This central dome rests on a ring of windows and is supported by two semi-domes and two arched openings to create a large nave, the walls of which were originally lined with intricate Byzantine mosaics made from gold, silver, glass, terra cotta and colorful stones and portraying well-known scenes and figures from the Christian Gospels.
Hagia Sophia’s Tumultuous History
As Greek Orthodox was the official religion of the Byzantines, the Hagia Sophia was considered the central church of the faith, and it thus became the place where new emperors were crowned.
These ceremonies took place in the nave, where there is an Omphalion (navel of the earth), a large circular marble section of colorful stones in an intertwining circular design, in the floor.
The Hagia Sophia served this pivotal role in Byzantine culture and politics for much of its first 900 years of existence.
However, during the Crusades, the city of Constantinople, and by extension the Hagia Sophia, was under Roman control for a brief period in the 13th century. The Hagia Sophia was severely damaged during this period, but was repaired when the Byzantines once again took control of the surrounding city.
The next significant period of change for the Hagia Sophia began less than 200 years later, when the Ottomans, led by Emperor Fatih Sultan Mehmed—known as Mehmed the Conqueror—captured Constantinople in 1453. The Ottomans renamed the city Istanbul.
Renovations to the Hagia Sophia
As Islam was the central religion of the Ottomans, the Hagia Sophia was renovated into a mosque. As part of the conversion, the Ottomans covered many of the original Orthodox-themed mosaics with Islamic calligraphy designed by Kazasker Mustafa İzzet.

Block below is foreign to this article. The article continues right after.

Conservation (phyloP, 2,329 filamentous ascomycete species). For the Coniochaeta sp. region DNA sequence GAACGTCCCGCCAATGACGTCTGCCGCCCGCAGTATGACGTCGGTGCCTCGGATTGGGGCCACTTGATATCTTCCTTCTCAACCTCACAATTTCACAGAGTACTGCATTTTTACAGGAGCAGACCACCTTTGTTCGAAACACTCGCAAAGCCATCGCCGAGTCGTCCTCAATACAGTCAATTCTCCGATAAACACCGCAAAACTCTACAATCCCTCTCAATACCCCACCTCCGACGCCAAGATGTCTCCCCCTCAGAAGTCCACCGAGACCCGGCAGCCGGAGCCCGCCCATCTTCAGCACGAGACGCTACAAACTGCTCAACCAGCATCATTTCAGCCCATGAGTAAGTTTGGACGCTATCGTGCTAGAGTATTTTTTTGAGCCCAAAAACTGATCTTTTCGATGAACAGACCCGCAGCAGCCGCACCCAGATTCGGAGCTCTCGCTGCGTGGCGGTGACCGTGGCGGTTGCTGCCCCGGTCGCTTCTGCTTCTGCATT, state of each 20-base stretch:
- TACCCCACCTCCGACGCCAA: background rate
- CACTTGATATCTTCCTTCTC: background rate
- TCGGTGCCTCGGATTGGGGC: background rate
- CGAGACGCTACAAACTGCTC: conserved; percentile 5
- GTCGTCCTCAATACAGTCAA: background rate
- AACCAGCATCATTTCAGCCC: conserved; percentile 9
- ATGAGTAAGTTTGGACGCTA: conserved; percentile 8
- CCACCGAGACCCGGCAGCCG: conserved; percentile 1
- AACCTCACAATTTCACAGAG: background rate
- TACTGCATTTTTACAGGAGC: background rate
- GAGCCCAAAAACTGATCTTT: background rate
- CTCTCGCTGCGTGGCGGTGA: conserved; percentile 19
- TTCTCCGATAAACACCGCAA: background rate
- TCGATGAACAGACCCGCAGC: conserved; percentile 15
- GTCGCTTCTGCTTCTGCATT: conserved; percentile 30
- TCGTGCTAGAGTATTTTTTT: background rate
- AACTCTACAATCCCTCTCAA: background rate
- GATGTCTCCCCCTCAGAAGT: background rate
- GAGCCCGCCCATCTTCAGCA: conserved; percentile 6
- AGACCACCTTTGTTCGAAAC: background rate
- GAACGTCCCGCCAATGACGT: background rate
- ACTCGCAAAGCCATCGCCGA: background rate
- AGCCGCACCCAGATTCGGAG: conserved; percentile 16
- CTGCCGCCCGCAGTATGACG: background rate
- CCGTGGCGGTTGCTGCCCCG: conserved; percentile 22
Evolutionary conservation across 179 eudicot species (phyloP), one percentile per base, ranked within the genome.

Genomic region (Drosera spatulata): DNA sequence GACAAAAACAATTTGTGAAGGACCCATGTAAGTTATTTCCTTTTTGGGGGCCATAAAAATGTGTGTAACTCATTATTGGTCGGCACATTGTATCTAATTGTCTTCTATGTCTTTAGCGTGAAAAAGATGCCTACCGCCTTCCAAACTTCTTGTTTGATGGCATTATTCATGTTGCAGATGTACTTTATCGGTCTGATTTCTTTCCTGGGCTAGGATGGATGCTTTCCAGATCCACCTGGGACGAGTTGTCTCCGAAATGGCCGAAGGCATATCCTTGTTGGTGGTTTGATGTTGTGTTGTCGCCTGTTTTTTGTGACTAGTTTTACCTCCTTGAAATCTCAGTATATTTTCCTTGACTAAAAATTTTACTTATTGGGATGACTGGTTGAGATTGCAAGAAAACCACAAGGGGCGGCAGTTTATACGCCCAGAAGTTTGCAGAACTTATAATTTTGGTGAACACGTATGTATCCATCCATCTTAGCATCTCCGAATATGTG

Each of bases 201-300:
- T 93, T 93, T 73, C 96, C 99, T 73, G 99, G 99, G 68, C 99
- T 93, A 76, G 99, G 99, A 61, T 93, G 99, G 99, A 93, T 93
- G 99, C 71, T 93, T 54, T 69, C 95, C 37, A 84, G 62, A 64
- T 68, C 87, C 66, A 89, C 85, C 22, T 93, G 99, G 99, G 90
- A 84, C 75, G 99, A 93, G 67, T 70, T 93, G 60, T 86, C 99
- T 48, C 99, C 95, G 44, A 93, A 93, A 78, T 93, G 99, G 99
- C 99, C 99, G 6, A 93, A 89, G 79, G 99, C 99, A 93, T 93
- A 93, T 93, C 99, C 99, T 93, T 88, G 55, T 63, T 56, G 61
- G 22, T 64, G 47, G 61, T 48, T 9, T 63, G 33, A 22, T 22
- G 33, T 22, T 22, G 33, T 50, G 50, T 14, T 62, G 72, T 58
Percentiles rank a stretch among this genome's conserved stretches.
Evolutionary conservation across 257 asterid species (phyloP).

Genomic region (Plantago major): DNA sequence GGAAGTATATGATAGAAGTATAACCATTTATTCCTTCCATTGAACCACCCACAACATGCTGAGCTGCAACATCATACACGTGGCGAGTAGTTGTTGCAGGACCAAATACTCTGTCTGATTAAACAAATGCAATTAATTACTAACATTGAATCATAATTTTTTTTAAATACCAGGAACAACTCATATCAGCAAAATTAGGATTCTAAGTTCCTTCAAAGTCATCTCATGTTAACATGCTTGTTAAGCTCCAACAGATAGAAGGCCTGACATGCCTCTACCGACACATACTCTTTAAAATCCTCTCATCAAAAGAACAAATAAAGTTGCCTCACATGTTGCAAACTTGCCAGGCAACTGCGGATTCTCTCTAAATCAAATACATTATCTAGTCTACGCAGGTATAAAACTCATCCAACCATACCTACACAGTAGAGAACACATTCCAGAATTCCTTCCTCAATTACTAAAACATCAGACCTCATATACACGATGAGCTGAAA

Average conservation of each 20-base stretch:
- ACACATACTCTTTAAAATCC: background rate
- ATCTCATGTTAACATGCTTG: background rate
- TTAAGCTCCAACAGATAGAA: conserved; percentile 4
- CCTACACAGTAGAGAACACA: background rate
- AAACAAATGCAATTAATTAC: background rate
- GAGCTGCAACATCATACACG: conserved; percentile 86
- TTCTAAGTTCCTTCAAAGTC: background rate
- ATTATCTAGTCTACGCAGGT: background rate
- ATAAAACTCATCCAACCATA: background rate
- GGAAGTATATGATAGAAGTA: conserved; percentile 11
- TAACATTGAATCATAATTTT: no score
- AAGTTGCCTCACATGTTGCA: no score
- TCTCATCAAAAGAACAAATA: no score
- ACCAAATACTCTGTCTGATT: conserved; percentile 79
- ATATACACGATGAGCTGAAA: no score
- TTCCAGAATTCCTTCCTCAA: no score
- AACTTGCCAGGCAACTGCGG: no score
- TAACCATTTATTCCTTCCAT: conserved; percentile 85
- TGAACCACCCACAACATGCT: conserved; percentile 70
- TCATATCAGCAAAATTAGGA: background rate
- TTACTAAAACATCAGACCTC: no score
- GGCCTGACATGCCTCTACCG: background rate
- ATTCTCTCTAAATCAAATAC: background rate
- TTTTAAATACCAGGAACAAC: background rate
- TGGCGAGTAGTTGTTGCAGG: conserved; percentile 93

The panels or medallions, which were hung on the columns in the nave, feature the names of Allah, the Prophet Muhammad, the first four Caliphs, and the Prophet’s two grandsons.
The mosaic on the main dome—believed to be an image of Christ—was also covered by gold calligraphy.
A mihrab or nave was installed in the wall, as is tradition in mosques, to indicate the direction toward Mecca, one of the holy cities of Islam. Ottoman Emperor Kanuni Sultan Süleyman (1520 to 1566) installed two bronze lamps on each side of the mihrab, and Sultan Murad III (1574 to 1595) added two marble cubes from the Turkish city of Bergama, which date back to 4 B.C.
Four minarets were also added to the original building during this period, partly for religious purposes (for the muezzin call to prayer) and partly to fortify the structure following earthquakes that struck the city around this time.
Under the rule of Sultan Abdülmecid, between 1847 and 1849, the Hagia Sophia underwent an extensive renovation led by Swiss architects the Fossati brothers. At this time, the Hünkâr Mahfili (a separate compartment for emperors to use for prayer) was removed and replaced with another near the mihrab.
Hagia Sofia Today
The Hagia Sophia’s role in politics and religion remains a contentious one, even today—some 100 years after the fall of the Ottoman Empire.
Since 1935, nine years after the Republic of Turkey was established by Ataturk, the legendary structure has been operated as a museum by the national government, and it reportedly attracts more than three million visitors annually.
However, since 2013, some Islamic religious leaders in the country have sought to have the Hagia Sophia once again opened as a mosque. And, the debate isn’t just a religious one: For much of the 21st century, Turkey’s society has witnessed a rise in nationalistic fervor, with a growing recognition of the Ottoman era as being a fundamental part of the country’s history.
As the capture of Istanbul, and the Hagia Sophia, from the Orthodox Greeks by the Muslim Ottomans is considered a high-water mark of that period, there are some who are advocating for the building’s use as a mosque as a symbol of this history.
For now, though, the building remains open to tourists.
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Allen, William. “Hagia Sophia, Istanbul.” Khan Academy.
Matthews, Owen (2015). “Islamists and Secularists Battle Over Turkey’s Hagia Sophia Museum.” Newsweek.